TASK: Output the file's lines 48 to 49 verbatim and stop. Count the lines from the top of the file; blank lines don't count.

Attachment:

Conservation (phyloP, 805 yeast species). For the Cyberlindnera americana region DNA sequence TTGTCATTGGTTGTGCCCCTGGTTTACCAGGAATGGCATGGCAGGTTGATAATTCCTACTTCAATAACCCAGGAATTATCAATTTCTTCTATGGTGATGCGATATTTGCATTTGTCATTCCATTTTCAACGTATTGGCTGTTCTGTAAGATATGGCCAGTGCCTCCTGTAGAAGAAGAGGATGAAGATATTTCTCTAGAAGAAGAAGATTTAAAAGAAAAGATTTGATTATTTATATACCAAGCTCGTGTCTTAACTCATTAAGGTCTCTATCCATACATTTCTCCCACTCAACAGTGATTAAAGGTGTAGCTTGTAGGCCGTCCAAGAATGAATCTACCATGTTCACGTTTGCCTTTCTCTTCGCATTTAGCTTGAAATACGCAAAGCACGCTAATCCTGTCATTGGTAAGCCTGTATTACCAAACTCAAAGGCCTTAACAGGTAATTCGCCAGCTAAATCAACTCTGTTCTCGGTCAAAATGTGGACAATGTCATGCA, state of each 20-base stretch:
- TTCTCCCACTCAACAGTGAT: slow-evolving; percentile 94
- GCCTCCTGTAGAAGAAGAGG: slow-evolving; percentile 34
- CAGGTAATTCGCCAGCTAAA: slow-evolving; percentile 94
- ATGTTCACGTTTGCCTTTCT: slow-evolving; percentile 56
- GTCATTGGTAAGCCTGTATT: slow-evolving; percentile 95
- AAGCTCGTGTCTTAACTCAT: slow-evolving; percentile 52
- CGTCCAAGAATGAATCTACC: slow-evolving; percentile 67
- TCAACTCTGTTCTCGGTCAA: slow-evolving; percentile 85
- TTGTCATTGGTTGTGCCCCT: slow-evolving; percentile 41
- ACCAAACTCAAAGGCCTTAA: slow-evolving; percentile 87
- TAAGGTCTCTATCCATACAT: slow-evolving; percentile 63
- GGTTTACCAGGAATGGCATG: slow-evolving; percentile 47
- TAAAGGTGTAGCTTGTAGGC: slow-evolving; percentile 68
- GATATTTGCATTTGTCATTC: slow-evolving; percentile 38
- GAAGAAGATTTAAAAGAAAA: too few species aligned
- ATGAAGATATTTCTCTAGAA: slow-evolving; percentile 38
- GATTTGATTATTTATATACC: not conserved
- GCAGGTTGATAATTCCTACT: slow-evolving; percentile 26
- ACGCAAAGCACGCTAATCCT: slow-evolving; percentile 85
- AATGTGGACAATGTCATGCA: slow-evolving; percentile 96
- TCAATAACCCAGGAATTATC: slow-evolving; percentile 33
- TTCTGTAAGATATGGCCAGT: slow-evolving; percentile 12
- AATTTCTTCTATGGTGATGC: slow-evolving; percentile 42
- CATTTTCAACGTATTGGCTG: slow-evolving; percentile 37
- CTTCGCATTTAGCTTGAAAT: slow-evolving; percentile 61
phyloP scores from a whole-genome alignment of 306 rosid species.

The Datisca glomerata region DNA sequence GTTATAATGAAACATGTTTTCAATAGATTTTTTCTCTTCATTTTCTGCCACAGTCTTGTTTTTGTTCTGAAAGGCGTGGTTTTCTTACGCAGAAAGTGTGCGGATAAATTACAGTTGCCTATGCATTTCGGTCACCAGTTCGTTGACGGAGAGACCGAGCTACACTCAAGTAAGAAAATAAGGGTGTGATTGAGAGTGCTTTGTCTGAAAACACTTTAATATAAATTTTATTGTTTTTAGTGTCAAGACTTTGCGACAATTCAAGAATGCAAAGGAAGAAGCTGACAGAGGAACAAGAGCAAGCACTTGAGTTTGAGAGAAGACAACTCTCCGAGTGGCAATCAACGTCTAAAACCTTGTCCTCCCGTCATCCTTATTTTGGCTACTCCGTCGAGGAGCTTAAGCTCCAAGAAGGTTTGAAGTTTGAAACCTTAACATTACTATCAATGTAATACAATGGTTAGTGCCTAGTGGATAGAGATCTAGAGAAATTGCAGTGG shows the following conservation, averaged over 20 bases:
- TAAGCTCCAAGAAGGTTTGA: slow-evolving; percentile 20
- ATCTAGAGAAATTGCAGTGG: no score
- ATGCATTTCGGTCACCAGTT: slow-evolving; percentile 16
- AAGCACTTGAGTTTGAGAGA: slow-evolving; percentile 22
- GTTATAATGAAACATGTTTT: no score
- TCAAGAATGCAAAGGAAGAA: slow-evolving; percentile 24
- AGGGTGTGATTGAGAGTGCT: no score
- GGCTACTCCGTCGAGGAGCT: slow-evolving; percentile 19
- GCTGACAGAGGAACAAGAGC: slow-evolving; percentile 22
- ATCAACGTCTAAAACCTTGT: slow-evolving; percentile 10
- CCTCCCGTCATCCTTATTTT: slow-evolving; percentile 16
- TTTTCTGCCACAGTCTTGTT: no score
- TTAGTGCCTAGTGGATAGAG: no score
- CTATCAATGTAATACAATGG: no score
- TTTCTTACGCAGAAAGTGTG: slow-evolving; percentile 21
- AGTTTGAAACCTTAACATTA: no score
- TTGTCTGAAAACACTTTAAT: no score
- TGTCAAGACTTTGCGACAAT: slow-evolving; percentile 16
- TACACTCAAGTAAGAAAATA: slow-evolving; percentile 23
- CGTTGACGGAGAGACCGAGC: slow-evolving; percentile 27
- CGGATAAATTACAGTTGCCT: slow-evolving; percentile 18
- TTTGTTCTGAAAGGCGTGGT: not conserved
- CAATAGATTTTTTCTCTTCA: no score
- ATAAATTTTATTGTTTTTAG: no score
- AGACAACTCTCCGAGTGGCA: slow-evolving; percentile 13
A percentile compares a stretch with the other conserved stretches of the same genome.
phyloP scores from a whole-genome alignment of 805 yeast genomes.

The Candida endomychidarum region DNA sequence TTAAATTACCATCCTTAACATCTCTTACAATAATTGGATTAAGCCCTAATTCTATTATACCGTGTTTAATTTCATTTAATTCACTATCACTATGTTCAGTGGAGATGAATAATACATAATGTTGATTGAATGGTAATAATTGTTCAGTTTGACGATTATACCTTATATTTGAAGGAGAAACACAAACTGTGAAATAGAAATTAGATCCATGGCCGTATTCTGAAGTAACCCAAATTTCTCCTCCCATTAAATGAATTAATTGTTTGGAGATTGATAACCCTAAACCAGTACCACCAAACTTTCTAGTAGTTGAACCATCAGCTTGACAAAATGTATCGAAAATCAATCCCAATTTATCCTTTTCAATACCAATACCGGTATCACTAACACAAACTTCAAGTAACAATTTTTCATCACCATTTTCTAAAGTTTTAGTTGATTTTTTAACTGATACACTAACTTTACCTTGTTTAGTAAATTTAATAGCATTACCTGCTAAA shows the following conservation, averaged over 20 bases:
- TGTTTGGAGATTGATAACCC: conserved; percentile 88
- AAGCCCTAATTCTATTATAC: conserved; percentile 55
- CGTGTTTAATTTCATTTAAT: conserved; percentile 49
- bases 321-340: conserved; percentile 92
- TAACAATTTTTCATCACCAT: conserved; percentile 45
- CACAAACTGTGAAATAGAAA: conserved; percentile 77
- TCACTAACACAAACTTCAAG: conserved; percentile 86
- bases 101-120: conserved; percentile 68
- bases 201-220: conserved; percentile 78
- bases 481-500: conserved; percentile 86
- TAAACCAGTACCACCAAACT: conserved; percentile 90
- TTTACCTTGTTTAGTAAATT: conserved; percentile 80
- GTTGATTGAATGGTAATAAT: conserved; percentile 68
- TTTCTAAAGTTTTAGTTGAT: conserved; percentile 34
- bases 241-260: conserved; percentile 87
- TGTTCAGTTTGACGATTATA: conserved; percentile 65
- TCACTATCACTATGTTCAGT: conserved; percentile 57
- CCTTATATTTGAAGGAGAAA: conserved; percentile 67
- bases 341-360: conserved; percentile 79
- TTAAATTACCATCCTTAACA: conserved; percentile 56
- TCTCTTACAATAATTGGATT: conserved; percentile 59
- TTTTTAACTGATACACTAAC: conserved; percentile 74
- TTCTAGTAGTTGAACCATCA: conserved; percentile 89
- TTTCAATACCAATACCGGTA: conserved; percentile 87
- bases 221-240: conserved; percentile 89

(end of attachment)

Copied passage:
- CGTTGACGGAGAGACCGAGC: slow-evolving; percentile 27
- CGGATAAATTACAGTTGCCT: slow-evolving; percentile 18